The Senate subsequently resolved to summon the Attorney General of the Federation (AGF) and Minister of Justice, Alhaji Abubakar Malami, to appear before it to explain the constitutional basis for the controversial Executive Order No. 006 and the other Executive Orders, which have been issued by the president in clear usurpation of the law making functions of the National Assembly.

It urged the executive to urgently set up a judicial commission of inquiry to investigate all cases of human rights abuse allegedly committed by both the police, army and other security agencies in the course of discharging their duties with a view to identifying the culprits and victims and offering redress where necessary.

Senate further called on the federal government to desist from further violation of the sacred principle of separation of powers and adopt the rule of law as the guiding principle of government actions.

House Asks Buhari to Suspend Executive Order on Assets Forfeiture

After an exhaustive debate, which almost divided the lawmakers, the House of Representatives Wednesday passed a motion urging President Muhammadu Buhari to suspend and discontinue the application and implementation of Executive Order 006 of 2018 in view of its controversial nature and its conflicts with relevant provisions of the law.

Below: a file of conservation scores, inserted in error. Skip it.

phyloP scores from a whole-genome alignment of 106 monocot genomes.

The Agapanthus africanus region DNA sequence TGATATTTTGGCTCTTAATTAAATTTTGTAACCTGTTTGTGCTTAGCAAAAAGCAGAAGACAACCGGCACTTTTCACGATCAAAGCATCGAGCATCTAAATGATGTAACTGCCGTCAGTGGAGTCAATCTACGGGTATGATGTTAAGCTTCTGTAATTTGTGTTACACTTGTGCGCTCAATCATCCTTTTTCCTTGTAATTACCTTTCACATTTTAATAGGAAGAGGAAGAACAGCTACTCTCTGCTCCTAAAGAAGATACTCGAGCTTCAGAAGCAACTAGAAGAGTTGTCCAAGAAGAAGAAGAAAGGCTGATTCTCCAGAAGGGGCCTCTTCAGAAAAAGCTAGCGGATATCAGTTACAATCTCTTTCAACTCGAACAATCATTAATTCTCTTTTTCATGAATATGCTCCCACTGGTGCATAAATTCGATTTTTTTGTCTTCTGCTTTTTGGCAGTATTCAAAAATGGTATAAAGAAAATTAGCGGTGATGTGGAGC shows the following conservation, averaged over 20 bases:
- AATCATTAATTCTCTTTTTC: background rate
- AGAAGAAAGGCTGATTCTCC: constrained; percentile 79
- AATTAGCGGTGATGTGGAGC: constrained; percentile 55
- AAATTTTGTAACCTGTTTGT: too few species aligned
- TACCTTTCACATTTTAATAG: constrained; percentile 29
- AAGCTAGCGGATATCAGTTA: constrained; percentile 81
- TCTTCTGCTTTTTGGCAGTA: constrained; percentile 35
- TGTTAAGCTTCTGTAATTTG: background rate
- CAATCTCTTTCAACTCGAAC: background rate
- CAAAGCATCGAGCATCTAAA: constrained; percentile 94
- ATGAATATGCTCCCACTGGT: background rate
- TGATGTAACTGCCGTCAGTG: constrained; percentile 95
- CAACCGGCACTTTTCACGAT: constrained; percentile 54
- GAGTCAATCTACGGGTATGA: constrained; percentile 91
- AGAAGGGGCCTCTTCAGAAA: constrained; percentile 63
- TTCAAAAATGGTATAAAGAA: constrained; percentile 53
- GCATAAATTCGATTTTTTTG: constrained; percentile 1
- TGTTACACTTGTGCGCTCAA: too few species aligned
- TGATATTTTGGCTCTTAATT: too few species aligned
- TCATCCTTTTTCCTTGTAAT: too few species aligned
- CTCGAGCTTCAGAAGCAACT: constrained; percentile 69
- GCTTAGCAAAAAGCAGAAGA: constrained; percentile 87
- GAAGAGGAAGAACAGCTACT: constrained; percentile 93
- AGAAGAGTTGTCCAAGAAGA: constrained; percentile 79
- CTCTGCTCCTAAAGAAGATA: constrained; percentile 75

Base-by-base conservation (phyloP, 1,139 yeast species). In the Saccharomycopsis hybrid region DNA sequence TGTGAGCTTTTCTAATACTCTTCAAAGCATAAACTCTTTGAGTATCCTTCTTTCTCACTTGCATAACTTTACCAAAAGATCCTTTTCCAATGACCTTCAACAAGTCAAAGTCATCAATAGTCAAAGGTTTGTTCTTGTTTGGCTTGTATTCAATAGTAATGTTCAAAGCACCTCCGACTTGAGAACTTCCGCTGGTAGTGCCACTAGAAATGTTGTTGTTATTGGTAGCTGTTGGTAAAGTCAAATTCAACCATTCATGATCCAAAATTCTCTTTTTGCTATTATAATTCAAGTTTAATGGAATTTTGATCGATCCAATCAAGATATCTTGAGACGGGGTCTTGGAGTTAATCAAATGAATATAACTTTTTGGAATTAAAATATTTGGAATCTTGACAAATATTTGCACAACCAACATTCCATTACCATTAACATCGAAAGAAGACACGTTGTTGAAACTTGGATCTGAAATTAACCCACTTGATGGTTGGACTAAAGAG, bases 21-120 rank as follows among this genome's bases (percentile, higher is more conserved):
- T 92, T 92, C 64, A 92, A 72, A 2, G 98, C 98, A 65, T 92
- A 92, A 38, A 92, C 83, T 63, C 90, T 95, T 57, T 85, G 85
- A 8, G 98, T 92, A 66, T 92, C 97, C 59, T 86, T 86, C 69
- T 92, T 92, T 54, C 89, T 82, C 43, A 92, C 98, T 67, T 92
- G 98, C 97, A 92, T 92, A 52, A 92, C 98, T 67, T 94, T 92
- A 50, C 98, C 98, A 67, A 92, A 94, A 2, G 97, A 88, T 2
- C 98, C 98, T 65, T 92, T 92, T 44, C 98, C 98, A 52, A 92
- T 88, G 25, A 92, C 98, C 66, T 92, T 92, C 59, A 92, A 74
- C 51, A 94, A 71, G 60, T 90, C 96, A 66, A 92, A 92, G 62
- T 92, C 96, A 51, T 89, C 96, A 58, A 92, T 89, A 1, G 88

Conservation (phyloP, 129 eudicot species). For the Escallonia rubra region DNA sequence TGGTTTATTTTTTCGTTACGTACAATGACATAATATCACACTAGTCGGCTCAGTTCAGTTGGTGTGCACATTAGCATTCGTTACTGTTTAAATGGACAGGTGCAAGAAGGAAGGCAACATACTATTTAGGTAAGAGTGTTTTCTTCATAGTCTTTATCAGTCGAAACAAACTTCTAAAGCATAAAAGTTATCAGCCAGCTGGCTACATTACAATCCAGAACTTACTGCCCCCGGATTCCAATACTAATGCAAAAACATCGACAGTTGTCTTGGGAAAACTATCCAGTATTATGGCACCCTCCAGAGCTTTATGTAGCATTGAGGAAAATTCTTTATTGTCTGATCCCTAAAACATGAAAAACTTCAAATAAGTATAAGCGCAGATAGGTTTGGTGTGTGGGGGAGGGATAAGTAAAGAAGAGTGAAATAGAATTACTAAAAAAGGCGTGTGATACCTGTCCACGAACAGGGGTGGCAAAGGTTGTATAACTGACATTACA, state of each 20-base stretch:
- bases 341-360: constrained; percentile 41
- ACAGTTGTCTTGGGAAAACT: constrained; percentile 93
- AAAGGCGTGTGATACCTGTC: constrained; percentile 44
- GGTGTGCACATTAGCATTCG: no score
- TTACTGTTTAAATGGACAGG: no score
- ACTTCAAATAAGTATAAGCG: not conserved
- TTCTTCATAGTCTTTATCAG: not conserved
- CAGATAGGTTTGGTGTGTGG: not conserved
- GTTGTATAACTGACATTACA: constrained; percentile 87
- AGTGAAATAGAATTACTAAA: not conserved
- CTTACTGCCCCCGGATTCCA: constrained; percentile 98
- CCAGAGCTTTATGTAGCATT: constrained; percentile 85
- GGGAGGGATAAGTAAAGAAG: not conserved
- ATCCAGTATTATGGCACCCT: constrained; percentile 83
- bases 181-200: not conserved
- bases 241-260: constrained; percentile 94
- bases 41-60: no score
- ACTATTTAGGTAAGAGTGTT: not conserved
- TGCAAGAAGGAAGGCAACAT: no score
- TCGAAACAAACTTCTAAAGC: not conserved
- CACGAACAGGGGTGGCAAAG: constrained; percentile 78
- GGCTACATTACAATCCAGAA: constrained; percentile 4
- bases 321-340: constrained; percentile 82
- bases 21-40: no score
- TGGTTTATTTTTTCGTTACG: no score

It further invited the AGF Malami as well as Chairman, Nigerian Law Reform Commission (NLRC), to appear before the House and submit a detailed list of all subsidiary legislation in the country, which are published in the Federal Gazette within two weeks.

In addition, it resolved to set up an ad hoc committee to scrutinise and investigate subsidiary legislation and executive orders in Nigeria and report back within four weeks.

The lawmakers further agreed that the House resolutions on the issue be transferred to the Senate for concurrence.